Robots rushed to fill jobs people didn't want.  What happens if a recession occurs?

Robots rushed to fill jobs people didn’t want. What happens if a recession occurs?

Amazon will soon deploy a Proteus bot to fulfillment and sort centers.

Amazon

What is the state of retail and e-commerce? When it comes to order fulfillment, it’s clearly gone into bots, and there’s no going back.

This is the new conclusion Industry Status a report Berkshire Gray. The reason will be familiar to those who have tracked industries like durable goods manufacturing, agriculture, and commercial trucking: a new generation of workers who don’t want jobs with low wages, low stability, and great burnout. While this can be framed through a number of lenses (the one that always makes me laugh is “They’re lazy!”), the indisputable result is a major shift toward automation, especially robotics.

also: Urbanization is driving the new demand for construction robots

“Labour issues across industries remain fluctuating, but unlike the temporary shortages seen in other industries, the continued growth of e-commerce and shifts in employment preferences between generations uniquely impacts the demand fulfillment industry and is expected to lead to long-term labor shortages that will not In addition to compensation strategies, companies need to use bot automation in order to stay on the cutting edge of this demographic shift,” said Steve Johnson, president and chief operating officer of Berkshire Gray “in the coming years.” Not only is it a huge magnet for young talents due to the increased security and specialized skills it enables, but it is also a game-changer in terms of cost reduction, productivity and return on investment.”

also: Yes, the bots have taken over (so why shouldn’t we care?)

Nearly three-quarters (71%) of CEOs who responded to Berkshire believe bot automation is essential. This is partly driven by changing business dynamics and partly by consumer trends putting pressure on online retailers. For example, free returns are becoming the norm, with a similar percentage of executives (72%) believing that they will lose customers if they do not provide them. Add to that the demand for faster delivery speeds and a significant increase in rates of return (80% of CEOs saw an increase that required an increase in staff), and it’s clear that retailers are in some kind of trap: they can’t hire easily and simultaneously need to cut costs and increase efficiency. .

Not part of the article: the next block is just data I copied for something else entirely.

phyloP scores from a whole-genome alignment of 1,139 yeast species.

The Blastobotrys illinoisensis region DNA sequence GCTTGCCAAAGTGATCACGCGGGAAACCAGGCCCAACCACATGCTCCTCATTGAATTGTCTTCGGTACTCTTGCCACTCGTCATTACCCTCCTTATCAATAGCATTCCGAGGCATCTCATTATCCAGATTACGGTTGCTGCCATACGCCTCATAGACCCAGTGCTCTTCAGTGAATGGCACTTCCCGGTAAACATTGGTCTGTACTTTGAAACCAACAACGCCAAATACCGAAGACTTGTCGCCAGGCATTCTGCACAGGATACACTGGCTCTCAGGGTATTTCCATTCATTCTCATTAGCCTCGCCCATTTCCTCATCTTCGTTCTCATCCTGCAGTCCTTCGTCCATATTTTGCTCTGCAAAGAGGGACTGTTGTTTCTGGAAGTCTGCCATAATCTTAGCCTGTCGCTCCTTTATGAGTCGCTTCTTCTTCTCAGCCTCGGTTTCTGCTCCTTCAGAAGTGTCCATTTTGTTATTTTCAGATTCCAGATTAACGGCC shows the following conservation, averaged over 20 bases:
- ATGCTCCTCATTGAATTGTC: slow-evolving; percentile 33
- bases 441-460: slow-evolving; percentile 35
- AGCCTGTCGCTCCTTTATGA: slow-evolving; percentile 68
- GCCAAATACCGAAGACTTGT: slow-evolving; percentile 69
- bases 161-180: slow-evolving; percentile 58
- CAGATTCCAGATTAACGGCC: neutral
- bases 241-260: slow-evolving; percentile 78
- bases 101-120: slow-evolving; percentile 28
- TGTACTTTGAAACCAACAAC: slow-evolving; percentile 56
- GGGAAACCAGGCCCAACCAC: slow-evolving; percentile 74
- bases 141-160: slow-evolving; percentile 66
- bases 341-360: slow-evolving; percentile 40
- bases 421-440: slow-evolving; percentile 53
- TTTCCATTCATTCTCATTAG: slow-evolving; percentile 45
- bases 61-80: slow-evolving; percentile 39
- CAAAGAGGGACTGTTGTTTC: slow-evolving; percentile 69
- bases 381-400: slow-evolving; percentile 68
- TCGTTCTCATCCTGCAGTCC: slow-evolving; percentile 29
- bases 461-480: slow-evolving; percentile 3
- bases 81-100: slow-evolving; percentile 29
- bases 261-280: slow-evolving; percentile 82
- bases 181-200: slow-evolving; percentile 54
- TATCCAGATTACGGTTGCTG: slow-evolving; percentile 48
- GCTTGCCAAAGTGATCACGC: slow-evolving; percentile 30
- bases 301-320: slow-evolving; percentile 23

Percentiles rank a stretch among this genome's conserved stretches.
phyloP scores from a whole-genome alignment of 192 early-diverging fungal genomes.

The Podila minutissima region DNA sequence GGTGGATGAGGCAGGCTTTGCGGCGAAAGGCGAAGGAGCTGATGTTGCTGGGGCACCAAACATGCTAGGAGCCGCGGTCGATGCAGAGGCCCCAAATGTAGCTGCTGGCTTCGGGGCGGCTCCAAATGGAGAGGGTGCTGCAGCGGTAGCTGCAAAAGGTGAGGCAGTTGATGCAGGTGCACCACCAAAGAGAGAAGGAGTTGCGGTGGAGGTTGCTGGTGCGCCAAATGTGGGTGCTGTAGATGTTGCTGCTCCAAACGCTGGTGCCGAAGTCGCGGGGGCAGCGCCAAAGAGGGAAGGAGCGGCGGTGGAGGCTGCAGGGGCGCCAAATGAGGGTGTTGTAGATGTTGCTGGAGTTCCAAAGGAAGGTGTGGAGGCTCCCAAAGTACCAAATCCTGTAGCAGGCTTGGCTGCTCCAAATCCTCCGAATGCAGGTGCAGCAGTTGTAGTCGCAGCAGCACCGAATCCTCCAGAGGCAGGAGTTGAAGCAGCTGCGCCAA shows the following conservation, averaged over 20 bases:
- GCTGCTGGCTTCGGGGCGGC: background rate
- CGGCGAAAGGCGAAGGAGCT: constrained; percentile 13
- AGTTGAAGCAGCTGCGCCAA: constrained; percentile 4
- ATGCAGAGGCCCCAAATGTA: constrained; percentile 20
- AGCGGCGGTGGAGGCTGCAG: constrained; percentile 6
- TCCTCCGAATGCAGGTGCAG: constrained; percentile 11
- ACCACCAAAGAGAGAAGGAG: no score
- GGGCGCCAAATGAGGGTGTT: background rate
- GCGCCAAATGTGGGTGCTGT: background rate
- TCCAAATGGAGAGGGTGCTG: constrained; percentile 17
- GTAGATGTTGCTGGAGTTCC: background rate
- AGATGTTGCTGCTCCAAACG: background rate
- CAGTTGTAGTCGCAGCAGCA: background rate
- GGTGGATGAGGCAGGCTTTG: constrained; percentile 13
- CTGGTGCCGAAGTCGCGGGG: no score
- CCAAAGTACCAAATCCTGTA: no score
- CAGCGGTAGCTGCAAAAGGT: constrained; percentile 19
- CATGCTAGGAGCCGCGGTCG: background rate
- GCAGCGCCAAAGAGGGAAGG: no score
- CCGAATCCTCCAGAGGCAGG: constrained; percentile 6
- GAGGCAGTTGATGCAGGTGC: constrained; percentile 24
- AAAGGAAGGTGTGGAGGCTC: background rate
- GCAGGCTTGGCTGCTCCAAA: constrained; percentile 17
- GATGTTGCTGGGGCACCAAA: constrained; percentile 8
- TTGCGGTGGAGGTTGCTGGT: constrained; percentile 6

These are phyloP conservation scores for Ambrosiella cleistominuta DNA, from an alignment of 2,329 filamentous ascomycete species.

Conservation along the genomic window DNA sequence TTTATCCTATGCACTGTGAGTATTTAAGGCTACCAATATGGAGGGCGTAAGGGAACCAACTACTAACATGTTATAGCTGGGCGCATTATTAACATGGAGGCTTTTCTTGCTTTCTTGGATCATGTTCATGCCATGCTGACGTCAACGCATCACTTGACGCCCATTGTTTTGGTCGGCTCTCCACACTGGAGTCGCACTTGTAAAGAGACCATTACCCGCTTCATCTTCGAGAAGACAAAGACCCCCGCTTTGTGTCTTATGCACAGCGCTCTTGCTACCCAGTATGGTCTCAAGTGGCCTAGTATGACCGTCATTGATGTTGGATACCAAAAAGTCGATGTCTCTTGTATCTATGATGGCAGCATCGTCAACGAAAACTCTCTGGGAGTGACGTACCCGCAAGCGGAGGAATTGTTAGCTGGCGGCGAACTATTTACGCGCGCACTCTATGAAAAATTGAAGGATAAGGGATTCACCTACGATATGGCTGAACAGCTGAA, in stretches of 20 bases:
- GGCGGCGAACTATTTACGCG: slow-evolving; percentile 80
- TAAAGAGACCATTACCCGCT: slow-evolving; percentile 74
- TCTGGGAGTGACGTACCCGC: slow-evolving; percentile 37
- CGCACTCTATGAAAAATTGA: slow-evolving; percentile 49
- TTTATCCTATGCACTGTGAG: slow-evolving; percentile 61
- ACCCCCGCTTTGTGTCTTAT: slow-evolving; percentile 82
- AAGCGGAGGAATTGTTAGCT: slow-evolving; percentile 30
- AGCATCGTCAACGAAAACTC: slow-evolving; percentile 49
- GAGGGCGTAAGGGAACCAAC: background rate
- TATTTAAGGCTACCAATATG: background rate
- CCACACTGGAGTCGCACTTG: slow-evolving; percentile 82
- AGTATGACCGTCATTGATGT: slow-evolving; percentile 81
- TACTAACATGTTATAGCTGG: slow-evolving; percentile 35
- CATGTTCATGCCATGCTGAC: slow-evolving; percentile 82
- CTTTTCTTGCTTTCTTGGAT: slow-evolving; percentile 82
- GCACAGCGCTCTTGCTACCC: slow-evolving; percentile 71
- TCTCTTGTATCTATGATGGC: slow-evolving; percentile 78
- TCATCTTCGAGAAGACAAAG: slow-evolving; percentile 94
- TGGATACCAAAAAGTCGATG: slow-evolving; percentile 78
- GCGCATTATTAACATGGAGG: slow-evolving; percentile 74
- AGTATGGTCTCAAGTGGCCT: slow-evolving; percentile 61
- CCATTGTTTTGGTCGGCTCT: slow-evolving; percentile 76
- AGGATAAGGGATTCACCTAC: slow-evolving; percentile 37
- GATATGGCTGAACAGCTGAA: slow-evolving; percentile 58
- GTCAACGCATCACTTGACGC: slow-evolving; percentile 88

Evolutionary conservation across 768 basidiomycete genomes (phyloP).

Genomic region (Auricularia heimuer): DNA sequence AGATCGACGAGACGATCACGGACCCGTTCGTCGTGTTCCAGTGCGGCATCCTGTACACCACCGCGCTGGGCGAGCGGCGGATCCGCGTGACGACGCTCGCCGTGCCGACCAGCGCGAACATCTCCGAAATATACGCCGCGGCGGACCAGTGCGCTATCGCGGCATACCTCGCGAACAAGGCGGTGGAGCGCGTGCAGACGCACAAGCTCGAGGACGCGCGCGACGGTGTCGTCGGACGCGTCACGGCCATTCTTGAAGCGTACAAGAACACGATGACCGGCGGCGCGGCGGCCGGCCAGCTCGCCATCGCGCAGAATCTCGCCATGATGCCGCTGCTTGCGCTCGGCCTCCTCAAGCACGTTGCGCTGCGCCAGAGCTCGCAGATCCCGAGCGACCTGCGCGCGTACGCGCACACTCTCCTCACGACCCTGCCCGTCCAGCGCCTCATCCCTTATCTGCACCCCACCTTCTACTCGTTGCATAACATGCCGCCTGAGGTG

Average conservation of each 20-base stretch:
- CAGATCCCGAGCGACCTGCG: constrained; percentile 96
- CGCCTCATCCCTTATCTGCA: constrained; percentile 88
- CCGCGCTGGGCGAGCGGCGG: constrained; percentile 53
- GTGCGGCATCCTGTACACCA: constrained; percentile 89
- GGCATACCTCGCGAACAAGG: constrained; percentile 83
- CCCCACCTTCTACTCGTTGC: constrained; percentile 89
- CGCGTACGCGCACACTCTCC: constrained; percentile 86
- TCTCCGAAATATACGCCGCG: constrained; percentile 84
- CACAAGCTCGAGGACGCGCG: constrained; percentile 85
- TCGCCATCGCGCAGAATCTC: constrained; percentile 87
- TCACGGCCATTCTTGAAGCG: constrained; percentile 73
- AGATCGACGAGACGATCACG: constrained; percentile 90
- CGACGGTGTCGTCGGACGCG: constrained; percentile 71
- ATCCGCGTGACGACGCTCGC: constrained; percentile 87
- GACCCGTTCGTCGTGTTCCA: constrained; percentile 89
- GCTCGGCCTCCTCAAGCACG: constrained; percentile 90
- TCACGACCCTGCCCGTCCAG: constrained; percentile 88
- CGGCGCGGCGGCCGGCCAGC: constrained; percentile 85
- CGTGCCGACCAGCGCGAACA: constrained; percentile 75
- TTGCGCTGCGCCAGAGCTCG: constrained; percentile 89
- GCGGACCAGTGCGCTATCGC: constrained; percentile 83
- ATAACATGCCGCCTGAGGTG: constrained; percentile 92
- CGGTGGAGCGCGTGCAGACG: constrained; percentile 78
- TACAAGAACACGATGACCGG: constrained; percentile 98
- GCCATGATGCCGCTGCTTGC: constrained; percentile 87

These, friends, are fertile conditions for robots. There has been a massive increase in the number of CEOs who believe automation is now the norm in fulfillment (growth by about 43% since 2019). Among those using bots, almost all (85%) will invest more in automation.

also: No really, robots are about to take a lot of jobs

Here’s why this is so important to the consumer: in the short term, it will provide comfort and convenience that has grown in demand so quickly. However, in the long run, no one has a clue what the increase in automation in sectors as diverse as warehousing, fast food, construction and manufacturing will do to the blue-collar role in a national economy that has always employed in modern times a large number of low-wage workers.

Optimists argue that increased productivity due to automation will lead to new opportunities, but this only works in a relatively fair market, not one where abundance tends to accumulate at the top. With the country facing a potential recession, the growing shortage of low-wage jobs may soon catch up to the strength that labor market workers have had for several years. Automation that hatches in relatively sunny times can create a real predicament in the turbulent times ahead.

also: How to get a job in a recession

In a way, there is general agreement that e-commerce will continue to grow at a record pace. The market is set to Increase from $3.3 trillion to $5.3 trillion by 2026.

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